Continuities and Discontinuities in Global Development Continuities and Discontinuities in Global Development: Lessons from new East/West comparisons
Kenneth Pomeranz , World Economics, December 2002
Much literature normalises a ‘North Atlantic’ pattern of development, and sees a regionally specific ‘East Asian’ path emerging relatively recently. However, development patterns in core regions of Europe and East Asia were surprisingly similar until almost 1800; Eur ... More


The Growing US Fiscal Gap The Growing US Fiscal Gap
Daniel Shaviro, World Economics, December 2002
The United States has a huge long-term fiscal gap, perhaps with a present value as great as $74 trillion. The US may thus be unable to continue meeting its current spending commitments without eventually enacting huge tax increases. The tax cut enacted in 2001 may ha ... More


Regulating Tobacco in the United States Regulating Tobacco in the United States: The Government and the Courtroom
Jonathan Gruber, World Economics, September 2002
There has been a dramatic turn of events against the tobacco industry in the past few years, raising the question of the appropriate future path for smoking policy in the US. This paper discusses the theory and evidence on regulation of smoking. The author begins by ... More


A Hard Look at the Costs of Peace A Hard Look at the Costs of Peace
Jacques Fontanel & Michael D. Ward , World Economics, June 2002
The United States has emerged as a hegemonic, dominant military power exactly during the period when its military expenditures have grown least. The end of the Cold War did indeed deliver a huge dividend to its largest beneficiary, the United States. During this same ... More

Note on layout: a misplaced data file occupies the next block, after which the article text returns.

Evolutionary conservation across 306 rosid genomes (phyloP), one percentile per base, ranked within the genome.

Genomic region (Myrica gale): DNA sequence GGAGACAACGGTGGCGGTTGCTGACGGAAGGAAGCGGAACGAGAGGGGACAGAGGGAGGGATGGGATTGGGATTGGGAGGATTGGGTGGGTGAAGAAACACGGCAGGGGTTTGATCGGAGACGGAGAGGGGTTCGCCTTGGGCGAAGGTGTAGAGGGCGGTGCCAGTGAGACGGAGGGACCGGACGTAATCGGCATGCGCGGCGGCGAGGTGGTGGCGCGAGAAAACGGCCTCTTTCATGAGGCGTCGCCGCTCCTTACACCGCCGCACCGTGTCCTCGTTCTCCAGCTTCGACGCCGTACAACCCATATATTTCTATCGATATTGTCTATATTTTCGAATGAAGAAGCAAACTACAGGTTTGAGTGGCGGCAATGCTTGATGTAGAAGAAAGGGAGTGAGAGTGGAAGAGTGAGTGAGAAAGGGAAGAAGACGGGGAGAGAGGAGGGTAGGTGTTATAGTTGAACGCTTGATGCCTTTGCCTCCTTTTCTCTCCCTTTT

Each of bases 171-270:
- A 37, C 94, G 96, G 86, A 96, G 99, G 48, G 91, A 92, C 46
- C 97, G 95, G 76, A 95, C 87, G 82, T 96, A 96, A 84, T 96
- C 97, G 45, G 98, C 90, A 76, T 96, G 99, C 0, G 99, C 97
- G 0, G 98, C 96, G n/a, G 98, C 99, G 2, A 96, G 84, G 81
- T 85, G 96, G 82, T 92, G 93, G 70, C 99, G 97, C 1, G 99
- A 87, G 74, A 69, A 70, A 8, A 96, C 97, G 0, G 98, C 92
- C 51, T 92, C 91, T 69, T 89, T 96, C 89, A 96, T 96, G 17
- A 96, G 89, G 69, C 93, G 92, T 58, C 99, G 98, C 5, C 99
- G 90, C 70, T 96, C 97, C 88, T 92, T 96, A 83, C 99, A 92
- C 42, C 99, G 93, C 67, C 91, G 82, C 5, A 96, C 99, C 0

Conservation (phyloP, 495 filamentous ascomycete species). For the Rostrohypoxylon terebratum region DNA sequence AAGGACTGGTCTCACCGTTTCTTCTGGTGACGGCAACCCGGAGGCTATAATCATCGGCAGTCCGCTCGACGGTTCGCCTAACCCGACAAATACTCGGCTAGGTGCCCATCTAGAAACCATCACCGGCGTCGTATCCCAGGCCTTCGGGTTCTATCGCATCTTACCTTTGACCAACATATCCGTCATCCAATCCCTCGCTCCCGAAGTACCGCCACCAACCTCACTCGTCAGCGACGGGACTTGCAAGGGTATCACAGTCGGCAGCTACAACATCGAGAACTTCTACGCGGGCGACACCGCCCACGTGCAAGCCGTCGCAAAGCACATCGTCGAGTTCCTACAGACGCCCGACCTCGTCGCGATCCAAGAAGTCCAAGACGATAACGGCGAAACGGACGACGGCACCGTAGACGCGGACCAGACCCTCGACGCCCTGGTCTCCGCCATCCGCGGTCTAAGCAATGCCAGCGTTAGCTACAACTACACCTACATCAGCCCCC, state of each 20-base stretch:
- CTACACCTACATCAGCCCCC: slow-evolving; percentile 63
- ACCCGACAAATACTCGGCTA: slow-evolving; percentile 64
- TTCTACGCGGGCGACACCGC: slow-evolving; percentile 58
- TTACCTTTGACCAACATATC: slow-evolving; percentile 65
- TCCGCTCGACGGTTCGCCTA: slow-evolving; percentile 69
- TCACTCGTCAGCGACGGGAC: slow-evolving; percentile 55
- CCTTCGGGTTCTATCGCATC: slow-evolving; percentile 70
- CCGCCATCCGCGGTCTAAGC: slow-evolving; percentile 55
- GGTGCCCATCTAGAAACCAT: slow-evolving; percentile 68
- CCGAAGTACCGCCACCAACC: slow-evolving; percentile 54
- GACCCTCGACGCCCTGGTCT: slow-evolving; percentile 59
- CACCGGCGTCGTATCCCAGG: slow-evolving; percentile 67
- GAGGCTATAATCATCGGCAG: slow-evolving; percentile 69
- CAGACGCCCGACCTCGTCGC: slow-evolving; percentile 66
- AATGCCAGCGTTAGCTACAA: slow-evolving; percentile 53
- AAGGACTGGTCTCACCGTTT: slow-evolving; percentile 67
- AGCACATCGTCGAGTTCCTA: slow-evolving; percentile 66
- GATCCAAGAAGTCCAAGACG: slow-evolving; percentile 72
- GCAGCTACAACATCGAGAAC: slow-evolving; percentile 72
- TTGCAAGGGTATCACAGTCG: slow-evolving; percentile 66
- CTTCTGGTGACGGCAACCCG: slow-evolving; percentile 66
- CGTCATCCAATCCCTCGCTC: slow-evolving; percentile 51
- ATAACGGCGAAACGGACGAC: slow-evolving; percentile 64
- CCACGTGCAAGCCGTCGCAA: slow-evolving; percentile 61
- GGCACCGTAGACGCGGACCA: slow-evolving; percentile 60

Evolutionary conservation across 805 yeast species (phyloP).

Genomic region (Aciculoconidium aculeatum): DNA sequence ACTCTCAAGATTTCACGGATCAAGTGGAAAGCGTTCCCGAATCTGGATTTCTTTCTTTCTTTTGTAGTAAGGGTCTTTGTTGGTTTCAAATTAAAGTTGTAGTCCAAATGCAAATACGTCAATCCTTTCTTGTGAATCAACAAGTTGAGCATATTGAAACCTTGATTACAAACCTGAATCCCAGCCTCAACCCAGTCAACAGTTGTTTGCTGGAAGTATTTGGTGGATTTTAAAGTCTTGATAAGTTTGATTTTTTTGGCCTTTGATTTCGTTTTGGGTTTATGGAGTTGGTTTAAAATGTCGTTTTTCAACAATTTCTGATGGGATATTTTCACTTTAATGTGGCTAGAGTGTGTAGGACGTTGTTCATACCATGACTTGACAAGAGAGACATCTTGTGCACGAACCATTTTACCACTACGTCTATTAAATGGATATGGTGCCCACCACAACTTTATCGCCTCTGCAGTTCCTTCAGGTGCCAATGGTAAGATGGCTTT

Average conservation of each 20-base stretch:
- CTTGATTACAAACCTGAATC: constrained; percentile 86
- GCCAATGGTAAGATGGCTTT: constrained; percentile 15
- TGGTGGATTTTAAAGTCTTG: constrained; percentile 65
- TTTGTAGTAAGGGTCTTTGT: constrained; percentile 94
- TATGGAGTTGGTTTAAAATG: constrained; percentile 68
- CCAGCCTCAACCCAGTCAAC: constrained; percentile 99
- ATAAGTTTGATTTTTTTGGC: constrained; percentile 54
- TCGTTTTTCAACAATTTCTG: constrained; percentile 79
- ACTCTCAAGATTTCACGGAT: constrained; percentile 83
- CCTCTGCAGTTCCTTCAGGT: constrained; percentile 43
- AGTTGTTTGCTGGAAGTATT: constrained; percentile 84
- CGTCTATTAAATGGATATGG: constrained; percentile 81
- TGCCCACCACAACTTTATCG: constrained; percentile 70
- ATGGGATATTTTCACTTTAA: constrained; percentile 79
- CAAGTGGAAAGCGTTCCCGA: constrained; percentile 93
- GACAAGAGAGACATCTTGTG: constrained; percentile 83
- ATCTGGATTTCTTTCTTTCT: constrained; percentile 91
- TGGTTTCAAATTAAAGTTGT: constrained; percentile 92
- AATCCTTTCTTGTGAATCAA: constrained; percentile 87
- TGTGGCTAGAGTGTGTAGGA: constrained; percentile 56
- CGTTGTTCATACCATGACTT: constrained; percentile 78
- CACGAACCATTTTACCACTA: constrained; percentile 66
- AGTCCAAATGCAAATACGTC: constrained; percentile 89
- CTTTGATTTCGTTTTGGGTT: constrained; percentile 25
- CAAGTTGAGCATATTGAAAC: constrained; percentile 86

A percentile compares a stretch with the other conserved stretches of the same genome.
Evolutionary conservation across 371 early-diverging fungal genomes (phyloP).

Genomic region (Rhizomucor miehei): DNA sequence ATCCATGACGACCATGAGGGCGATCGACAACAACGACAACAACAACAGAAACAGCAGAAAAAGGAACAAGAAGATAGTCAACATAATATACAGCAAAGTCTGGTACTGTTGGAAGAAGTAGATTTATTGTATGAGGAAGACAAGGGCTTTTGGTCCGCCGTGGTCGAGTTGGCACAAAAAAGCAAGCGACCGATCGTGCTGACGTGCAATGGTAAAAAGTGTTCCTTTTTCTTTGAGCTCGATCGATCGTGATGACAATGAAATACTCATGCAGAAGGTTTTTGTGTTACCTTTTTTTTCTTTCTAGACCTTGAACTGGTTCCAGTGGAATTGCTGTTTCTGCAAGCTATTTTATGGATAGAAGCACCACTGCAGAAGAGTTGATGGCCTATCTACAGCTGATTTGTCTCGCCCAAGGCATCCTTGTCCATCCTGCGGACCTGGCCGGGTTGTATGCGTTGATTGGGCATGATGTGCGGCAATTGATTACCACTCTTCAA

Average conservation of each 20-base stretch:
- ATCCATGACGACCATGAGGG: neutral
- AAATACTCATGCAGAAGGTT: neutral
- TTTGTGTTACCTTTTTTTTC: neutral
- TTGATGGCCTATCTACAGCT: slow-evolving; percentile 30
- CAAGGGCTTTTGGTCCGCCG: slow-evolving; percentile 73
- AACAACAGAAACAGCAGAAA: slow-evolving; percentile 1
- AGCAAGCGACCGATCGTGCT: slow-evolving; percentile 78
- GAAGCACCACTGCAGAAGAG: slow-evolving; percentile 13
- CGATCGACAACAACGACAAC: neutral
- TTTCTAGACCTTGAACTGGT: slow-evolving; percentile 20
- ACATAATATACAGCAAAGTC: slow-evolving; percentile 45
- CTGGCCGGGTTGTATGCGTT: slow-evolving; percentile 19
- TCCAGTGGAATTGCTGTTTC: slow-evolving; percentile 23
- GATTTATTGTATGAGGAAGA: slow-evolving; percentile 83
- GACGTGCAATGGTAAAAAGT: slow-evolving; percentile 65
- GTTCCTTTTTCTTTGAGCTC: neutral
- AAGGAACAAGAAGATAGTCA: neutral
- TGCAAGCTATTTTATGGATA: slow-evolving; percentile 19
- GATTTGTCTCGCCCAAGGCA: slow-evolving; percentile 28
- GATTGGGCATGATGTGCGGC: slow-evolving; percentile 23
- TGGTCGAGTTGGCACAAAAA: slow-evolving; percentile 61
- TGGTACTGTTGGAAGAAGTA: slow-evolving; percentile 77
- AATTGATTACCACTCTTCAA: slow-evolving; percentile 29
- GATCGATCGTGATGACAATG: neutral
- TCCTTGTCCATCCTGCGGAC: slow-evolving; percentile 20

Letter from Buenos Aires Letter from Buenos Aires
Pierre Wassenaar, World Economics, March 2002
“IMF criminals!” cry the antiglobalists in the wake of Argentina’s descent into chaos. But the real crime of Argentina’s last ten years was its own supineness in tying its fortunes for so long to the economy of an indifferent superpower, and allowing itself to become t ... More


Latin America: The Long and Winding Road to Growth Latin America: The Long and Winding Road to Growth
Federico Foders , World Economics, June 2001
This paper reviews recent economic reforms carried out in Latin America and relates them to the long-run economic trends in the region. After a brief overview of growth and income distribution patterns of Latin American countries in the nineteenth and twentieth centu ... More


Is Dollarisation a Viable Option for Latin America? Is Dollarisation a Viable Option for Latin America?
Graham Bird, World Economics, March 2001
In the aftermath of the East Asian financial crisis there has been much discussion of exchange rate policy in developing countries. Some observers have suggested that they should opt either for flexible exchange rates or for firmly fixed rates. Adopting the US dollar as ... More


The US “Underclass” in a Booming Economy The US “Underclass” in a Booming Economy
Richard B. Freeman, World Economics, June 2000
The main failure in the US economy in the 1980s through the mid 1990s was its inability to distribute the gains of economic growth to the bulk of the population. The traditional “rising tide lifts all boats” link between economic growth and poverty seemed broken, creati ... More